I'm still in New York. I know, I know, I can't stay here
forever. I have that job and that mortgage on that suburban
house in that suburban yard full of suburban leaves that just keep
falling, falling, falling. But here I am, riding the subway,
hailing a taxi, buttoning my coat against the late autumn wind on
Central Park West. I've told you before, Wigleaf, if I could just
disappear from out there and focus on here. Here. I
saw her again this afternoon. She was coming out of Starbucks
at Broadway and 103rd. She wore a bright orange silk scarf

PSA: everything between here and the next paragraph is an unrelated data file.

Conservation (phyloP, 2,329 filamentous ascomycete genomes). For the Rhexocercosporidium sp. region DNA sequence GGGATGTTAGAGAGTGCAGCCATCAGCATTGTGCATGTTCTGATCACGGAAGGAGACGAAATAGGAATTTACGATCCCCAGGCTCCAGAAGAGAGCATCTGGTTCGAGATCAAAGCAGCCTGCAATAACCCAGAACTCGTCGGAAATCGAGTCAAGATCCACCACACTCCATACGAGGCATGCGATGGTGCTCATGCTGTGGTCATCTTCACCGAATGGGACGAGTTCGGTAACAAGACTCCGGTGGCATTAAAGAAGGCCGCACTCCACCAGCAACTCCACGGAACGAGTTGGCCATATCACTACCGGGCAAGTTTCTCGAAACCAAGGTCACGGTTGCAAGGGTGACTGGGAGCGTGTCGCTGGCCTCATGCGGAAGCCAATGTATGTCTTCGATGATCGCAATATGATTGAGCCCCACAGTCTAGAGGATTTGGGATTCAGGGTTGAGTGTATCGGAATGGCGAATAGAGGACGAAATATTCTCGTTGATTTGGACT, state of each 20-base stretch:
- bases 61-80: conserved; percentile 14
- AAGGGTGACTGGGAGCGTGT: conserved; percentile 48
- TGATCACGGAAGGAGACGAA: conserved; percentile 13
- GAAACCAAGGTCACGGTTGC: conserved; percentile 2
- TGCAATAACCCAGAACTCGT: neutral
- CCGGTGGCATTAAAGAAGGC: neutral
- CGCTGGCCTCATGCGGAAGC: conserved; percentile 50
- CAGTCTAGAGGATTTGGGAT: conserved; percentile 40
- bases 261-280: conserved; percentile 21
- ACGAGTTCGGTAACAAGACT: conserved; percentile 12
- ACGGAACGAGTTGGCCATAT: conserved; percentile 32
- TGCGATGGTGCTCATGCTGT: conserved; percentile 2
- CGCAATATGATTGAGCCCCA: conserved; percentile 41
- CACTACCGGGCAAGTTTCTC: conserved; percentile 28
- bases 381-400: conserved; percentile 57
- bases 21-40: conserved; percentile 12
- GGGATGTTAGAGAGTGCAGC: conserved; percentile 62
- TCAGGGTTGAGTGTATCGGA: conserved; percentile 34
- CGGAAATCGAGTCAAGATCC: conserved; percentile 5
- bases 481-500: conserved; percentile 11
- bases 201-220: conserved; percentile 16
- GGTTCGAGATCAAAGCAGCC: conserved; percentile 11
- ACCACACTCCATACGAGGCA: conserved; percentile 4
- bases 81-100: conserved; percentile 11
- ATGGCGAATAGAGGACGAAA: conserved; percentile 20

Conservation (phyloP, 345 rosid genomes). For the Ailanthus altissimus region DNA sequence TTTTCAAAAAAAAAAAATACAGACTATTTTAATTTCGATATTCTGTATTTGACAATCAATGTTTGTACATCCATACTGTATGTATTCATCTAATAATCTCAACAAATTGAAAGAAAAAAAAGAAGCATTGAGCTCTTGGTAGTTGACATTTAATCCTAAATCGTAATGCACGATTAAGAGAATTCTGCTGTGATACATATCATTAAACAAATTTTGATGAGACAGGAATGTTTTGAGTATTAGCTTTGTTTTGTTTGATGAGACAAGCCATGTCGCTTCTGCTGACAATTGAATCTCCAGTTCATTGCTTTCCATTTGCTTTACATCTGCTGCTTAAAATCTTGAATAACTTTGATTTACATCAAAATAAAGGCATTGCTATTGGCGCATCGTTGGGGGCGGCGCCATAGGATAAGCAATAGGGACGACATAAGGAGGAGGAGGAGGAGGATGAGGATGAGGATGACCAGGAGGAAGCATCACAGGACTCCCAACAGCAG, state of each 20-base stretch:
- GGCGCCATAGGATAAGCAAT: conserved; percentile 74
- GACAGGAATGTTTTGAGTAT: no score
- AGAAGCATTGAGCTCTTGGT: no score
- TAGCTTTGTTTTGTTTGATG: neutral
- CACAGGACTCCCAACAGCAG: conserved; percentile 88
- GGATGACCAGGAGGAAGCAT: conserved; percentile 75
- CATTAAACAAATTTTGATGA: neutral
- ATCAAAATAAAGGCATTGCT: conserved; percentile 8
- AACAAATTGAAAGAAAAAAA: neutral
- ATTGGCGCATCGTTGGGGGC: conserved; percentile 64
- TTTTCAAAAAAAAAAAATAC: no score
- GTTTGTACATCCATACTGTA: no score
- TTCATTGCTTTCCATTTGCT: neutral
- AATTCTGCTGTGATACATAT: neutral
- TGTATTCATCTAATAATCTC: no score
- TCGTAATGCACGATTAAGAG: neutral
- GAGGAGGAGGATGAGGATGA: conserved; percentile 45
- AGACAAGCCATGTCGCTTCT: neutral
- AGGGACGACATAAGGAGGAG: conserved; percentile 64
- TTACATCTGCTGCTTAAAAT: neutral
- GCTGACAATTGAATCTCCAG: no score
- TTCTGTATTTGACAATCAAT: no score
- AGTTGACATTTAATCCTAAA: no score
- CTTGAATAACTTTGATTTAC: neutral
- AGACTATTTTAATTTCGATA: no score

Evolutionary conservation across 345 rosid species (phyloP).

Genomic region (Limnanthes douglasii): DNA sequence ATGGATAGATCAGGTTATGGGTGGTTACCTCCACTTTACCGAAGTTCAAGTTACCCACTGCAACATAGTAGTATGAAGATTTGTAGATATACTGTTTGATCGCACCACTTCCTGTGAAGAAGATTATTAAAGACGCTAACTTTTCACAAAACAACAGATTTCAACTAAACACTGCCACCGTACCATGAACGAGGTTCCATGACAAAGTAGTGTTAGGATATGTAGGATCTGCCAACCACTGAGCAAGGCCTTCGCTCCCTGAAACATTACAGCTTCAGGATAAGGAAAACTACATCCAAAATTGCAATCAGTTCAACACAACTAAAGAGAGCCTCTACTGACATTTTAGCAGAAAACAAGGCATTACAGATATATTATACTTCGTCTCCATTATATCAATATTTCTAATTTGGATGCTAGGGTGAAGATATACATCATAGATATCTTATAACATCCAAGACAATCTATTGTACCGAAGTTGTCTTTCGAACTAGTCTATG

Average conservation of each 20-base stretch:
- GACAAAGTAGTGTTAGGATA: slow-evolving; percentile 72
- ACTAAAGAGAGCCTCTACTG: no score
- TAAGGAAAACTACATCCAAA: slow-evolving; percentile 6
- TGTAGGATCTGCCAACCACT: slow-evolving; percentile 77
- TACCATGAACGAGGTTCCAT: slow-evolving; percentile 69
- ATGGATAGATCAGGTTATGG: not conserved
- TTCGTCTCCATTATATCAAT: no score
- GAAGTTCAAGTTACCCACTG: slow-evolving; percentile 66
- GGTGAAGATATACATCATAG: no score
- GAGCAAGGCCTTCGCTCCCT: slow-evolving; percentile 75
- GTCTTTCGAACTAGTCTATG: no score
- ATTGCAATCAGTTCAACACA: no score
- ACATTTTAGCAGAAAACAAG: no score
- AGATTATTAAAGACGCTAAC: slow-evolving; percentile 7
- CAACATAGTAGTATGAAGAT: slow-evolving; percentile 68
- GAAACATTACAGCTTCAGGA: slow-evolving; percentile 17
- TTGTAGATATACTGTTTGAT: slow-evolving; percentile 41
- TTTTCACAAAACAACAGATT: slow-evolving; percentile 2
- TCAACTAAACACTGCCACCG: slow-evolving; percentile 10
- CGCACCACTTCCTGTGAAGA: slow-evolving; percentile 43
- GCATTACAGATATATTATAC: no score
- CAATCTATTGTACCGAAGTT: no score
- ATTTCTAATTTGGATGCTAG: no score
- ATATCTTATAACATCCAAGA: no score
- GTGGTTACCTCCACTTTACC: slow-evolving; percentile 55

and desert camo fatigues. What can I do, Wigleaf? The six-foot blond angel
with the fuck-you-very-much androgynous glare
smiled at me today. She looked right at me, with those
searching wide eyes, and she smiled. You know me, Wigleaf; I
am invisible. I am a masquerade. A forty-year-old
woman in skater boy shoes. But every day I am here in New
York, I see the androgynous goddess of Broadway, and I am
heartened. I am in love.
What can I do, Wigleaf?
- - -
Read MLR's story, "On the Way to Death Valley."
w i g · l e a F